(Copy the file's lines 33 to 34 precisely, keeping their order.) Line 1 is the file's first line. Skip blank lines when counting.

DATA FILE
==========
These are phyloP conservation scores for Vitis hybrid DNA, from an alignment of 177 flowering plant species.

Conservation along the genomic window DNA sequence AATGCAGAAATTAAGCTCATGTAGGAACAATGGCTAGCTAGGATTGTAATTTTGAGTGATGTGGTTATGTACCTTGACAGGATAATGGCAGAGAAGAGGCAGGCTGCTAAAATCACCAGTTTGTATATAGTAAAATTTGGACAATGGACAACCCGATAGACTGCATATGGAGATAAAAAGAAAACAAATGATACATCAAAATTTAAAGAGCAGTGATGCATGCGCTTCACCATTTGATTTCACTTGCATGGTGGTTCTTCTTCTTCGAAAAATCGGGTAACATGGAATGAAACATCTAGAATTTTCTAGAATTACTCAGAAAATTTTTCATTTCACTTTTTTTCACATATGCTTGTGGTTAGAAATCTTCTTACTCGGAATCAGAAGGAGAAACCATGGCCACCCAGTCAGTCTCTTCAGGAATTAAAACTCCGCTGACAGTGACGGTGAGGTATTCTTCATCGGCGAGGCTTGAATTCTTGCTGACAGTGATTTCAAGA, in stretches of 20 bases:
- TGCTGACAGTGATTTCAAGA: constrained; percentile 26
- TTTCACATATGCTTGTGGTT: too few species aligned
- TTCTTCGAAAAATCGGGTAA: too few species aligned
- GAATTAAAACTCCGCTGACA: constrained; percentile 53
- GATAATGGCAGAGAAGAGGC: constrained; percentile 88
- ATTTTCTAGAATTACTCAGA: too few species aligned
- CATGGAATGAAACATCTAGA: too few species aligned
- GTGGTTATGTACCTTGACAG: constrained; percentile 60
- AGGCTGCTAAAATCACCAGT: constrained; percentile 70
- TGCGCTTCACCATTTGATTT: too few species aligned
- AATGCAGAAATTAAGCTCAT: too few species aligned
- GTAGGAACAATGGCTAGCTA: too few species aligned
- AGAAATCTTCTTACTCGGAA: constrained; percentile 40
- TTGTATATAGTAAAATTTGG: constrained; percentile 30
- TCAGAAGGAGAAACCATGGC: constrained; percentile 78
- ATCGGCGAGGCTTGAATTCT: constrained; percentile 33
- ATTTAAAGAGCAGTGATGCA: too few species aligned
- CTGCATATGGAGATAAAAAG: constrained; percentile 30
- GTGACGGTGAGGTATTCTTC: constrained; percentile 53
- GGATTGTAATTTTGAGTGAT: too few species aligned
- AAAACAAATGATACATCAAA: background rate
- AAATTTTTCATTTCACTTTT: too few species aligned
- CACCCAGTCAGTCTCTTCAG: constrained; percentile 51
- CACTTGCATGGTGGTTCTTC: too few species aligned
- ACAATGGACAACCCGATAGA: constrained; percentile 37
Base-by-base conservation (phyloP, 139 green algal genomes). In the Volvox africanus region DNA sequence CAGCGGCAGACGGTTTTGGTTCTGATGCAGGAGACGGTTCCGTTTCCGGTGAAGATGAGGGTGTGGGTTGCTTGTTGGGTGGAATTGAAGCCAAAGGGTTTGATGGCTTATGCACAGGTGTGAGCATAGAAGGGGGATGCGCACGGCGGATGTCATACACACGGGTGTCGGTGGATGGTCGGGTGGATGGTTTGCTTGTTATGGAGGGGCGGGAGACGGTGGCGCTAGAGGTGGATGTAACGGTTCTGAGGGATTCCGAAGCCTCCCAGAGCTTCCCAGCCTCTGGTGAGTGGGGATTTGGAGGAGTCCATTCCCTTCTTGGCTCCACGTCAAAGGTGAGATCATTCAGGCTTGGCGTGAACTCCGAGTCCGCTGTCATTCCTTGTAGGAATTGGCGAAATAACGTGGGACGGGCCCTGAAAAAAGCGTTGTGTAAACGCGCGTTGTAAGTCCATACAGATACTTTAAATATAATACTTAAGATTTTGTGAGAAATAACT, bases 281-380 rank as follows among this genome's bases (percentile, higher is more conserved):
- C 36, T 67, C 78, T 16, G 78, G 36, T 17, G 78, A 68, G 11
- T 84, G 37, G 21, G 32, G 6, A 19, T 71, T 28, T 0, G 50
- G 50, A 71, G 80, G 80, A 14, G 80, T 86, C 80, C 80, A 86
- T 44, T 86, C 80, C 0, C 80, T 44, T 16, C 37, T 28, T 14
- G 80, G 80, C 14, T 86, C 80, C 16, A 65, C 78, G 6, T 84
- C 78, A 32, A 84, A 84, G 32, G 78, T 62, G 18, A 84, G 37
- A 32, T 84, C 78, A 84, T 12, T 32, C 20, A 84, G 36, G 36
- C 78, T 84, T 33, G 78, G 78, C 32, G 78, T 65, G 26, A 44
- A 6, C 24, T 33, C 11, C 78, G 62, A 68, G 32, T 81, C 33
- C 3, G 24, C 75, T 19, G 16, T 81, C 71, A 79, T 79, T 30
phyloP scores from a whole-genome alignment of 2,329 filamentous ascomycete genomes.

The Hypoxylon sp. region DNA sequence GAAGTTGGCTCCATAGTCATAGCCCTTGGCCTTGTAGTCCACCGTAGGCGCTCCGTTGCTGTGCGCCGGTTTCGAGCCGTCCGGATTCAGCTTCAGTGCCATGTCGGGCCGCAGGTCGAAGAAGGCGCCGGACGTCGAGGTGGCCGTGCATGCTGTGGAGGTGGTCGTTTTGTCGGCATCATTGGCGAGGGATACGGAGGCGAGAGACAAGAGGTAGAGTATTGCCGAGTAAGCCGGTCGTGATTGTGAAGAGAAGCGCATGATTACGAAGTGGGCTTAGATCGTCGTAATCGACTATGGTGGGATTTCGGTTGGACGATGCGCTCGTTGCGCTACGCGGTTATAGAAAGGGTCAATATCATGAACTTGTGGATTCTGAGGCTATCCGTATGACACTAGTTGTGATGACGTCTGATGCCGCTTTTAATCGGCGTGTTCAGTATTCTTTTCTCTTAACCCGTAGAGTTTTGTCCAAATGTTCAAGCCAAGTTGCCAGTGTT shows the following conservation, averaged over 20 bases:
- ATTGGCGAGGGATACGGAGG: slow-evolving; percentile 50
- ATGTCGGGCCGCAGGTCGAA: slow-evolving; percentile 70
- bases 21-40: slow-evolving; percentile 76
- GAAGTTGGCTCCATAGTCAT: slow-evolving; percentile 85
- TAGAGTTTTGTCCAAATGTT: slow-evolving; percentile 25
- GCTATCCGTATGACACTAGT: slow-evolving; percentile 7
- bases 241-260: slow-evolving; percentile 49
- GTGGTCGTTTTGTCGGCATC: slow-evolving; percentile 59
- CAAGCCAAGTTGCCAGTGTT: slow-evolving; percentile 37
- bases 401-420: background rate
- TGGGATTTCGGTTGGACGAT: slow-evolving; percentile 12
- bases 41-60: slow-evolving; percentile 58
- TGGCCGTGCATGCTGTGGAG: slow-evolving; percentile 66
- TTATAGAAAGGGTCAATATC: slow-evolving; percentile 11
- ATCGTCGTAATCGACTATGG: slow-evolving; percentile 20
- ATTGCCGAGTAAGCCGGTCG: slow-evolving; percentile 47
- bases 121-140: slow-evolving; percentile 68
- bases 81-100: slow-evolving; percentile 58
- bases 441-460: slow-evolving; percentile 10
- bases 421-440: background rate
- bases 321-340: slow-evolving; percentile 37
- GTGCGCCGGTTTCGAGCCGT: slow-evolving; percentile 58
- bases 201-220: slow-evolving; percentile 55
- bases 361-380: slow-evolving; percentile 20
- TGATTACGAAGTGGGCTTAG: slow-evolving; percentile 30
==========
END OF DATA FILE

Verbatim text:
- G 80, G 80, C 14, T 86, C 80, C 16, A 65, C 78, G 6, T 84
- C 78, A 32, A 84, A 84, G 32, G 78, T 62, G 18, A 84, G 37